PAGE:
In a typical head-to-head fantasy league, you’ll compete across 10 categories for a week’s time against one person. Since each category counts the same in the standings, intuition would lead you to believe that you should draft talent to compete across all 10 categories equally.

However, not all categories are equal in your ability to control the outcome. How many times have you seen a team with Matt Holliday, Joe Mauer, and Albert Pujols (nice draft!) losing to Adam Dunn, Jim Thome, and Mike Napoli in batting average for a week?

After playing in three Yahoo Head-to-Head leagues, I wanted to answer the following question: Are there certain categories in which I can control my performance to a greater extent than others? In other words … which categories tend to allow the truly best teams to win? And which categories have results that are largely a product of luck?

Across three 12-team head-to-head leagues, I summarized each team’s statistics in each category, and their won-loss record in each category as well. I was tempted to simply rank each team as a measure of their performance. However, it immediately becomes apparent that sometimes the difference between first and second place is 45 runs, but the difference between fifth and six is a mere three runs. To account for this, I calculated the mean and standard deviation in each category, and then assigned a z-score to each team in each category based on their performance.

The analysis was simple: correlate the z-scores for each team in each category with their respective W-L record in the respective category. The results are below:

Category | Correlation |

SB | 0.93 |

SV | 0.93 |

K | 0.91 |

HR | 0.87 |

W | 0.86 |

R | 0.83 |

WHIP | 0.76 |

RBI | 0.75 |

AVG | 0.68 |

ERA | 0.66 |

Above is the “r” correlation for each statistic, relating the degree to which a team’s performance and it’s won-loss record are related. From taking statistics courses in college, I remember that squaring the “r” will tell you the percentage of variance in one statistic that is due to the other. In other words, squaring the .91 for strikeouts gives us (.91 x .91) = .8281. So about 83 percent of the variance of a player’s won-loss record in strikeouts is due to their team’s performance. What is the other 17 percent due to? A combination of luck, and perhaps some managerial skill. But mostly luck.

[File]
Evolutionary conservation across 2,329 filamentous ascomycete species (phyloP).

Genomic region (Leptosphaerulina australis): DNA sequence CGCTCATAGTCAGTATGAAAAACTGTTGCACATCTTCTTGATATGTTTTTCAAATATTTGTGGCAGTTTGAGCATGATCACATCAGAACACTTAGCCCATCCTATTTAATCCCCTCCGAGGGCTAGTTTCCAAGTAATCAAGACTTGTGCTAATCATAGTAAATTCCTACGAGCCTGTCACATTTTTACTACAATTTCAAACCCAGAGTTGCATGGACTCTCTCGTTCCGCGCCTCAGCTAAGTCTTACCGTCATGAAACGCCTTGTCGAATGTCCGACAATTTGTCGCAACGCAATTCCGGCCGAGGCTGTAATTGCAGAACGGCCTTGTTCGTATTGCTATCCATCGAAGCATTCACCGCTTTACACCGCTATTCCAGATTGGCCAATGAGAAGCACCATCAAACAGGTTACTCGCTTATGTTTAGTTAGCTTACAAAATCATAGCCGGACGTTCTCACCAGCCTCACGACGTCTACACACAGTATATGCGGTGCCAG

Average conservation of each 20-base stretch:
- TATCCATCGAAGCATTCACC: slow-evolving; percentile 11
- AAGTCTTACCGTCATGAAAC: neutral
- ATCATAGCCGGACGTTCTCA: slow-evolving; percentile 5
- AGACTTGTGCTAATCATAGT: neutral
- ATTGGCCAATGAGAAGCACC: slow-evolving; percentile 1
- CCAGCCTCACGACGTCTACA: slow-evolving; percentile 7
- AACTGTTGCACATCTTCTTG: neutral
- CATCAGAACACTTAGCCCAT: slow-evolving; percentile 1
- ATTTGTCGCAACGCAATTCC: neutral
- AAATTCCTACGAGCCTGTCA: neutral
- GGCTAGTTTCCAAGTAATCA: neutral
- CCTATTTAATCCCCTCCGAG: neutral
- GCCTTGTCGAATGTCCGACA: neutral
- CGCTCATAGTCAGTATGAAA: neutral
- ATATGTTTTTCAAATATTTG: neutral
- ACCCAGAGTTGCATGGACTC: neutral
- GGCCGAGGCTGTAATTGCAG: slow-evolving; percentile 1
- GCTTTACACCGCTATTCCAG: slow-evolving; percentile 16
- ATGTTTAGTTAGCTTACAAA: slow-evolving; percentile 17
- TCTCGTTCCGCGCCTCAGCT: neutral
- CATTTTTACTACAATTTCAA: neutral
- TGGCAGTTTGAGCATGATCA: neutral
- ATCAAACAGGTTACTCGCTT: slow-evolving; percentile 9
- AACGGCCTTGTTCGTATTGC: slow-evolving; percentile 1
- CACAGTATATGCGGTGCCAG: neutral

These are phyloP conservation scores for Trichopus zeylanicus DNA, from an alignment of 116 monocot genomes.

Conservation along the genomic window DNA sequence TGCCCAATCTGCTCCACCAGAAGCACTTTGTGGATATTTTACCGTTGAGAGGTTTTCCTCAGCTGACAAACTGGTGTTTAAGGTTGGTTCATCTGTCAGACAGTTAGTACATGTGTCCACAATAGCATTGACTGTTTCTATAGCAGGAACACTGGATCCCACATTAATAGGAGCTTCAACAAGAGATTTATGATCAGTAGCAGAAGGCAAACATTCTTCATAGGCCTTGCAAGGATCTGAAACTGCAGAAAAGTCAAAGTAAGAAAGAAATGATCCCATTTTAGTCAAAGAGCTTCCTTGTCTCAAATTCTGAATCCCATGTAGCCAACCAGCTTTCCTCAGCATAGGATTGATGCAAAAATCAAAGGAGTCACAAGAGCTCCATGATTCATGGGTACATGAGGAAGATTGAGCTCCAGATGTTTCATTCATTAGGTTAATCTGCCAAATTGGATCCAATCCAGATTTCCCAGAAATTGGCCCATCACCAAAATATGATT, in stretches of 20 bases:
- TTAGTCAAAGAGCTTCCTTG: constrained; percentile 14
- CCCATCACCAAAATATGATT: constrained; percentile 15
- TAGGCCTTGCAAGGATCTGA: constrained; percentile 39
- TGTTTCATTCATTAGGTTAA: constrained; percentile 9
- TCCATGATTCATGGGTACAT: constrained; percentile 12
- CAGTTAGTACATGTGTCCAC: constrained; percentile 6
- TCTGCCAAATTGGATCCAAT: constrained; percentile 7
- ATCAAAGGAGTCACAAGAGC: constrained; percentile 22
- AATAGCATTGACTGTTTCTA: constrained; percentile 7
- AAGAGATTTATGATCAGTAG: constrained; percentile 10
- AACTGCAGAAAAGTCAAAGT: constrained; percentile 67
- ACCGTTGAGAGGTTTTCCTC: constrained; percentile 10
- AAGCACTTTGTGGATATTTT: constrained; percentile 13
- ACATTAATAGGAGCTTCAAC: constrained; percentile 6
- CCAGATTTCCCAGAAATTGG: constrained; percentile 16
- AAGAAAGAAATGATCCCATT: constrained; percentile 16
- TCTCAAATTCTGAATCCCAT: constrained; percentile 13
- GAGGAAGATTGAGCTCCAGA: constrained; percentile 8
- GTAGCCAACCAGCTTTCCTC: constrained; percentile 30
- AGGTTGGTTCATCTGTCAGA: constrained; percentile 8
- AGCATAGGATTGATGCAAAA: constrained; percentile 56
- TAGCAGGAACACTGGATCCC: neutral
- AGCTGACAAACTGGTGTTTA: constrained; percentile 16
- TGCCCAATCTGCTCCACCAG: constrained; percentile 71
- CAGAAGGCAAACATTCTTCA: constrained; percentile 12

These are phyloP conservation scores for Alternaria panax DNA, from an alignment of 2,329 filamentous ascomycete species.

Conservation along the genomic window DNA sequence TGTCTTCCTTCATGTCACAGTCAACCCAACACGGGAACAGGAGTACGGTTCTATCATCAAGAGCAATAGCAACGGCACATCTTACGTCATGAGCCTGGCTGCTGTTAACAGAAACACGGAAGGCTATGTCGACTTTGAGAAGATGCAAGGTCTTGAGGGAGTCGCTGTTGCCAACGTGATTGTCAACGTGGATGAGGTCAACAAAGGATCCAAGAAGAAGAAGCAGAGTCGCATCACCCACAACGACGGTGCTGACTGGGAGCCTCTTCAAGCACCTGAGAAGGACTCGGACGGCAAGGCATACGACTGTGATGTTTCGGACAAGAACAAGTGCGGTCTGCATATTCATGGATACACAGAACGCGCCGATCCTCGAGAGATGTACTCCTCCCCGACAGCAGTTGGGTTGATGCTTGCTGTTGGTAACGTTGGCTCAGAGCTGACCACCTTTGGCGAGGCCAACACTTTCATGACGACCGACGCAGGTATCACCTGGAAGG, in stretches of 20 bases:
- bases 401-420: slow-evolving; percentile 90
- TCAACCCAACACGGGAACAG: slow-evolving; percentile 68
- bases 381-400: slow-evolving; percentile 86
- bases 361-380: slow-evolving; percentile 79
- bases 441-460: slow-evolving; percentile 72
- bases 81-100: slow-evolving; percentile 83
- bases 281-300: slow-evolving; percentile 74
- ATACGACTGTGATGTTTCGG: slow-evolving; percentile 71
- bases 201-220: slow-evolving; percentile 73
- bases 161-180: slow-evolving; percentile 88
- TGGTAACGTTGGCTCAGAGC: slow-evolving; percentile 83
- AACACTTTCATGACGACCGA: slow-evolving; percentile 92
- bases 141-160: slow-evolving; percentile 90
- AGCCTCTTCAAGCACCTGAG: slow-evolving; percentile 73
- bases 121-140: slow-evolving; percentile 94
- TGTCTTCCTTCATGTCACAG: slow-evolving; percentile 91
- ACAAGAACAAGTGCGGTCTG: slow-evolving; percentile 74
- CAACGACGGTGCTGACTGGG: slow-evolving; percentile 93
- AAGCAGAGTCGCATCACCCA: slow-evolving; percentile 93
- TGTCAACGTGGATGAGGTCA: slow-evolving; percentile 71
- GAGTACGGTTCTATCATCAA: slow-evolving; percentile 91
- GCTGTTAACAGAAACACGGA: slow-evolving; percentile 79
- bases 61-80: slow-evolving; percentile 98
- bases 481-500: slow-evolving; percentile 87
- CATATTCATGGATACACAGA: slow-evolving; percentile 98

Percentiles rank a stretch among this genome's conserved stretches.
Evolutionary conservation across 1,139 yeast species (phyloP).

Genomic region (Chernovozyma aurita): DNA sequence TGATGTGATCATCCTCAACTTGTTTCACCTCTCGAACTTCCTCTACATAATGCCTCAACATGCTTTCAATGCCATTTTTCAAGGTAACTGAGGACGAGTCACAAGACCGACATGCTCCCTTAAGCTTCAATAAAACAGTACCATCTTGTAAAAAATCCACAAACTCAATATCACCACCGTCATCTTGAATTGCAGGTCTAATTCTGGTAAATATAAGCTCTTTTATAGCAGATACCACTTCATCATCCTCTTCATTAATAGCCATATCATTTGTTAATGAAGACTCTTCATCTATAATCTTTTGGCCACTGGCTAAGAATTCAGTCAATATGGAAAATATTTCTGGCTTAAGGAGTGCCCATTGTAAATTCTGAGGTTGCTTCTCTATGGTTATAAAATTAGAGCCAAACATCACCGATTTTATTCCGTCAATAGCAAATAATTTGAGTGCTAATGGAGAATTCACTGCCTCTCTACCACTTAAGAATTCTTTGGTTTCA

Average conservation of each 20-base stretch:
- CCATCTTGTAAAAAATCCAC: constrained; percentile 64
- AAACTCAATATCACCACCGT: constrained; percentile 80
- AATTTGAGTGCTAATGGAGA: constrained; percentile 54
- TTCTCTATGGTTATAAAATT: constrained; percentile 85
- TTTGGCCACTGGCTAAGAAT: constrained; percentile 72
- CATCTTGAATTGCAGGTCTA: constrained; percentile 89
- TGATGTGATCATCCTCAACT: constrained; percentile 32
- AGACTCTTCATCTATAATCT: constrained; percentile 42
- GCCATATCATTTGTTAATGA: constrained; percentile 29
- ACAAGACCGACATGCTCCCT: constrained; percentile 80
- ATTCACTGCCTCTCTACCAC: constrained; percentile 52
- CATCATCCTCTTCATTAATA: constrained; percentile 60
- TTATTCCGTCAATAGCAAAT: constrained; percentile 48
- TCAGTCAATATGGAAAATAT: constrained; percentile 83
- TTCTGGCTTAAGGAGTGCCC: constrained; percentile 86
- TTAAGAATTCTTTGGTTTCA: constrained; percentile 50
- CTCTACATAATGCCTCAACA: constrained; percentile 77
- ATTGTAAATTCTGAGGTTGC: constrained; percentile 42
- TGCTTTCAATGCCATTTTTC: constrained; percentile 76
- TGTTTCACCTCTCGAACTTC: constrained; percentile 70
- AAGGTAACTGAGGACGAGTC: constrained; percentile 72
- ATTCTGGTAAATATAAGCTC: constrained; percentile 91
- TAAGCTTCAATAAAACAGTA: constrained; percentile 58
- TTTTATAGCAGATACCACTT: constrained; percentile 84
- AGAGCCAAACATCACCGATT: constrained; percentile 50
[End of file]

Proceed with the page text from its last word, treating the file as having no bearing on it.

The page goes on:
Stolen bases, saves, and strikeouts top the list. I’d expect strikeouts to be high—readers of this site know that a pitcher’s strikeout rate is pretty stable over time. The small amount of variance here could be due, in part, to the randomness of two-start weeks.

Home runs being fourth on the list surprises me. In general, I’d expect the categories with low totals to be more subject to variance. But, at least through three leagues, teams seemed to accumulate home runs at a steady enough rate to have their won-loss record in that category reflect their team talent.

Let’s skip to the bottom of the chart: ERA and batting average. These are the two categories that are most influenced by luck. And this is the heart of what I was trying to learn by examining these numbers. When you are examining preseason projections and trying to craft your team during a draft, these numbers would suggest that you place less emphasis on a player’s projected average or ERA. While there is a positive correlation between having a good ERA as a team and having a good W-L record in that category, we can see that (.66 x .66) = .4356. So 44 percent of the variance in a team’s ERA record is due to actual overall ERA, and a whopping 56 percent is due largely to luck.

There are a few shortcomings in this analysis. Saves and stolen Bases are the two “one-of-these-things-is-not-like-the-other” stats. Every season, in every league, there is likely to be a couple players who give up on one or both of these statistics in order to bolster their other stats. Consequently, there are a lot of players with incredibly low save and stolen base totals, who rightfully lose each and every week. This will artificially inflate those correlations, so they’re not as useful for drawing inferences that relate to your typical teams who have a typical number of closers or base stealers.

In addition, some managerial skill can reduce correlations. If, going into the weekend, I am leading in strikeouts, wins, ERA, and WHIP, and I know my opponent has no starting pitchers going, I may opt to bench my starters to ensure I maintain my lead in ERA and WHIP. Doing so will make my win and strikeout totals lower than they could have been, but I’ll still get wins in both statistics for the week. So that will artificially reduce the correlation between won-loss and each of those stats.

The bottom line is, if you are trying to build a fantasy team that competes across all 10 categories, it pays to trade some talent in average and ERA for talent in home runs, strikeouts, and other stats at the top of the chart. You’re more likely to get guaranteed returns in the standings with those stats … and when 56 percent of the variance in your chance of winning ERA for the week is due to luck, you’re never really out of contention in that category.